“It was like getting reborn!” says photographer Pietro Bevilacqua about his photographic journey…
“There’s a certain quietness and introversion to a black and white print hanging on a wall.”
If you’re a fan of Kodak Tri-X 400, you should really give Kodak T-Max 400 and see what you’re missing.
Kind of boils down to personal preference – as in what subjects you like to shoot…”
More and more lifestyle photography is being done with film these days; and for great reason.
Kodak T-Max helps make these buildings almost look like scenes from the Twilight Zone.
Kodak T-Max 400 works in a different way from Kodak Tri-X 400. Let’s explore it a bit.
Here’s what you NEED to know about Fujifilm Acros.
Ever wonder how the Fujifilm Acros 100 emulsion and the digital presets compare?
This month: we’re exploring Fujifilm Acros.
“Kodak Tri-X is the most famous film of all time, it has a look in it that is easily recognizable.”
“I started use Tri-X three years ago, and I literally fell in love with that beautiful grain.”
F8 and be there! Well…sort of.
Pushing and pulling Kodak Tri-x, exposing, studio lights and a whole lot more are covered here.
“Connection. Connection and depression.” is what Nick Nemphos says about what inspires him to create photographs.
For many years, photographers everywhere trusted Kodak Tri-x not only for its reliability, but also because it was simply just an incredible black and white film emulsion. Over the years it evolved and these days only the ISO 400 variant still remains. It’s a high speed film that is still in use with street photographers, documentary photographers, and well honestly a lot more than that. It’s prized for its look combined with it’s price point.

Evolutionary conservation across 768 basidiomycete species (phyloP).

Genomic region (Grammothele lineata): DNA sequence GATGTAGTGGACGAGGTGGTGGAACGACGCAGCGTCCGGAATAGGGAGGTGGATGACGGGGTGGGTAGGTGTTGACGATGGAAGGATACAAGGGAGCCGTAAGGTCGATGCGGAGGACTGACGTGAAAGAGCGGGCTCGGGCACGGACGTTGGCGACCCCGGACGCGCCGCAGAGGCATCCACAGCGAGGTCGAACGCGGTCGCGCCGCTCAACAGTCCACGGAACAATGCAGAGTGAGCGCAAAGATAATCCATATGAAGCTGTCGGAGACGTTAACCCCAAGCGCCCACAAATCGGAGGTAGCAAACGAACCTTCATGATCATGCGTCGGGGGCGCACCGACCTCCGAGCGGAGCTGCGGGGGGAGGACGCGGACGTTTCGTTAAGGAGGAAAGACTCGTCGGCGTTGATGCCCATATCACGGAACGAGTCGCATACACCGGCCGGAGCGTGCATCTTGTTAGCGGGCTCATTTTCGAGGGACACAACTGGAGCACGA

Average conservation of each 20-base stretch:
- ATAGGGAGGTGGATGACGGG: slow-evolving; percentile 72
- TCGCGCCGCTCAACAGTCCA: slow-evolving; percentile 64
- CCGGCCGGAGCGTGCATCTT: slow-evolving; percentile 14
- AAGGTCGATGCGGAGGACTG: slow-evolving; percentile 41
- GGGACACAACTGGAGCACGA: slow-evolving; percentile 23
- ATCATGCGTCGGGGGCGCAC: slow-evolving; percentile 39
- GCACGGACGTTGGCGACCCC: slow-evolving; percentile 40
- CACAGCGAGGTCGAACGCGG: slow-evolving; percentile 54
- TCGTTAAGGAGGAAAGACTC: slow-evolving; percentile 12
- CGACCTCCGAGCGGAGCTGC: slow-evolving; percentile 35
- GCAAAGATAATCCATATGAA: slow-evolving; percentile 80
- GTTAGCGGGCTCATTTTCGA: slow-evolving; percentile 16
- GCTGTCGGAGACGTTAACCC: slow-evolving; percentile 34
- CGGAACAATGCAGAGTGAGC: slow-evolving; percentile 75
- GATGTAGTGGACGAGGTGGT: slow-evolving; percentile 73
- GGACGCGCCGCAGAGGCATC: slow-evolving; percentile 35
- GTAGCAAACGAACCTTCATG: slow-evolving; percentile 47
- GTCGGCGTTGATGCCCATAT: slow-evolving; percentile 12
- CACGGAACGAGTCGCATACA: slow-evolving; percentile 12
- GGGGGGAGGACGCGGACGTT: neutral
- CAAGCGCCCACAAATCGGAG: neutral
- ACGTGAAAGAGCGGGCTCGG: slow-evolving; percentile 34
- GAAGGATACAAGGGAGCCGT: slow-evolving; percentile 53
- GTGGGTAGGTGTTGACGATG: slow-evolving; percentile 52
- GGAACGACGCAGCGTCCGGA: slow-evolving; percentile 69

I began analog photography very shortly after I took interest in photography as a hobby. It was a really beneficial way to learn the fundamentals, and depend on my knowledge rather than the “digital safety net.”
We also need to talk about loading 120 film, because even if you have experience with 35mm film, 120 is a totally different beast in terms of how you load it. You see, 120 film comes on rolls, so it’s just one long roll of film.
The pinhole camera has been a classic DIY project for students discovering photography for many decades. If you want to get a deeper appreciation for the basic DNA of a camera, build a pinhole camera. Pinhole cameras are bare-bones cameras; they consist of a black box, a place to put photo-sensitive material, and a pinhole-sized opening that projects a faint image on light-sensitive material. Stripped of the bells and whistles, all cameras—film and digital—follow this design. Some (OK, almost all) cameras are more advanced. But DIY is making a comeback, especially among millennials, so, let’s make a pinhole camera!
“Since typical street shooters need to capture fast-changing moments, the faster the film the better.”